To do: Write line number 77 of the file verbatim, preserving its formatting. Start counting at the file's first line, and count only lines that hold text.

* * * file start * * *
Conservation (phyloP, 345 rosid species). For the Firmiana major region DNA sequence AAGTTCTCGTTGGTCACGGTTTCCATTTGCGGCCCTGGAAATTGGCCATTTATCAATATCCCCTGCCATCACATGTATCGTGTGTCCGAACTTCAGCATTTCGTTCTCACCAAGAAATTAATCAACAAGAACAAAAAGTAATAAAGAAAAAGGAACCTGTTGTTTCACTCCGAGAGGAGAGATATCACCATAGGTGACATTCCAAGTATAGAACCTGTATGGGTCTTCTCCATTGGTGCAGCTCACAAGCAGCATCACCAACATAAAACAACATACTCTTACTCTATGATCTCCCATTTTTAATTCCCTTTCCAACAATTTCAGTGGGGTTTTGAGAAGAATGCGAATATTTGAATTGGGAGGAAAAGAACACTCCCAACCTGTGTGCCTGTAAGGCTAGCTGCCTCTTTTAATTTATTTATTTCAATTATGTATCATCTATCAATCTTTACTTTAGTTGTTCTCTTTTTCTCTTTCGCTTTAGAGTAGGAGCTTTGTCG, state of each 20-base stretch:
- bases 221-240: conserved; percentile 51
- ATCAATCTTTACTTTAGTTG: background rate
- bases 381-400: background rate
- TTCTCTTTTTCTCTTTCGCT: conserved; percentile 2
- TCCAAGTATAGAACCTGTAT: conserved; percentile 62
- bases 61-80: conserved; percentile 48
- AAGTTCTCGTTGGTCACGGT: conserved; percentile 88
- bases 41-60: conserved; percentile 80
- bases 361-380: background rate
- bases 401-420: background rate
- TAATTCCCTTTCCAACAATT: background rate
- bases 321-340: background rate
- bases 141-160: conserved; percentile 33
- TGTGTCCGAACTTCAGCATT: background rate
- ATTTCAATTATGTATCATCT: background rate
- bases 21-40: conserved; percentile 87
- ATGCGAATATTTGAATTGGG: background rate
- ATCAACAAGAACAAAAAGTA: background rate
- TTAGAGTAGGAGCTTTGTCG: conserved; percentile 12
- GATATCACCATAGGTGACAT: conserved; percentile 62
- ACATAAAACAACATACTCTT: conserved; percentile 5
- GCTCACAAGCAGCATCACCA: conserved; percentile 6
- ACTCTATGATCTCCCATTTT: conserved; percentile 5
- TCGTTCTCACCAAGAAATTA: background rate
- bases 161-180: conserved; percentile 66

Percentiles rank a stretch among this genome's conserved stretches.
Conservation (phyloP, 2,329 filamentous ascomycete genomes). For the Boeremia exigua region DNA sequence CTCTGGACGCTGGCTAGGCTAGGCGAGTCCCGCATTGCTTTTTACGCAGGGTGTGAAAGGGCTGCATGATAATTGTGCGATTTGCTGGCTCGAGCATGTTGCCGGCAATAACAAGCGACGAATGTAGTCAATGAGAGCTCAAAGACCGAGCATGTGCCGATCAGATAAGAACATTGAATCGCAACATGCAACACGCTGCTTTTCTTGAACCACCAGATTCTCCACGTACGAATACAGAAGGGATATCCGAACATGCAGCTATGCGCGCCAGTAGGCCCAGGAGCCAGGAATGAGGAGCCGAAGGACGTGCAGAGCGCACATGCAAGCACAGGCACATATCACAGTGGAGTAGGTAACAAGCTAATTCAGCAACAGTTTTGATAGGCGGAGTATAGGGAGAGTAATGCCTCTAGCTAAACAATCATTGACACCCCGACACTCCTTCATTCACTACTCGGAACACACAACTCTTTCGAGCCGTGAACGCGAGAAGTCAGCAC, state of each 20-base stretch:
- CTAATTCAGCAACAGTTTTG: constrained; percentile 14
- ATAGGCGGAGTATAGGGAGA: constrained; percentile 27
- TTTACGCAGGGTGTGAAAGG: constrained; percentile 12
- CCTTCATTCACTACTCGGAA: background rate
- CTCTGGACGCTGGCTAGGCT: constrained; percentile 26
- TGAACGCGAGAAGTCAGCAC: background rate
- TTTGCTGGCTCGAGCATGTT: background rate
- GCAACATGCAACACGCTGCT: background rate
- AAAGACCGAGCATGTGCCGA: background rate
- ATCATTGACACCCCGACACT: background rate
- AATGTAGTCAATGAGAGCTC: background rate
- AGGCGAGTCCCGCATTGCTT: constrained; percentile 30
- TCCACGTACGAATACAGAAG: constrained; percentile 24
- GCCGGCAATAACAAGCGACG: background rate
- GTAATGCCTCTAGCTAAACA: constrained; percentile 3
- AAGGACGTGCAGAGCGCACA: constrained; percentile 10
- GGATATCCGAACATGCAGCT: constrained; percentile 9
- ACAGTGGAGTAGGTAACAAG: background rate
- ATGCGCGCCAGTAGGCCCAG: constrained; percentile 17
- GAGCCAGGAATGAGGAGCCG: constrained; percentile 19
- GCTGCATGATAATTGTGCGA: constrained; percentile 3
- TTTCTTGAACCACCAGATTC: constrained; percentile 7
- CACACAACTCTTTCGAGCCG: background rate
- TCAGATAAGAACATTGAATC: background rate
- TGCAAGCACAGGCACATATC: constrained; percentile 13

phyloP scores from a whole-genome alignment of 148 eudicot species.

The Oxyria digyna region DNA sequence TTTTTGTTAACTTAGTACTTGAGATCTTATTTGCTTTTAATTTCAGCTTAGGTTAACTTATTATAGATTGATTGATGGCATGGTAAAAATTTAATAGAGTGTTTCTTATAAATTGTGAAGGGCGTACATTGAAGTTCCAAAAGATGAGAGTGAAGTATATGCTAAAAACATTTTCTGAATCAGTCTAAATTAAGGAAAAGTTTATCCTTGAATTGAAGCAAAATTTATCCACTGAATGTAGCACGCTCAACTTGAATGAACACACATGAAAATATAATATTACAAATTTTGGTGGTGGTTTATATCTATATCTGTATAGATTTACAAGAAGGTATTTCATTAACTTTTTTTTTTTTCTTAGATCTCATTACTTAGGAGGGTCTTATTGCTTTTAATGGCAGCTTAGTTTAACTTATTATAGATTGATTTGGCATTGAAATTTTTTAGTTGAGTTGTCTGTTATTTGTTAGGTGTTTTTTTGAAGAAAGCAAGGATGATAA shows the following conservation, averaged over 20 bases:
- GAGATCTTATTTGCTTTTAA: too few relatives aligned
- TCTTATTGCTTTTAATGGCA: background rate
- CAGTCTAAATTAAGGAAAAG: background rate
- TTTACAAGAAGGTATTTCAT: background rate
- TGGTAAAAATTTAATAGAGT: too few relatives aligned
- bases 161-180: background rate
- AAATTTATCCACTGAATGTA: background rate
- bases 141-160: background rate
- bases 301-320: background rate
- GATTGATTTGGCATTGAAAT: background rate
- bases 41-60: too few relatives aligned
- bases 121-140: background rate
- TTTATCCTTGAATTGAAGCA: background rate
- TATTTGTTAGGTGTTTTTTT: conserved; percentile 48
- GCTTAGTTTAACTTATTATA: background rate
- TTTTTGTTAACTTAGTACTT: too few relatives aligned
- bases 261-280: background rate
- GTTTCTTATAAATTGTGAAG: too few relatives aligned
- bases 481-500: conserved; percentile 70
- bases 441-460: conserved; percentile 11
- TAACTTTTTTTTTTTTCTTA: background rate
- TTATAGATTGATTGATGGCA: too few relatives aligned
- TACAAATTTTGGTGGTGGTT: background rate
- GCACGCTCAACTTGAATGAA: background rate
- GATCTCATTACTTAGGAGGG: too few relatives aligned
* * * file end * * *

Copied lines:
- TTATAGATTGATTGATGGCA: too few relatives aligned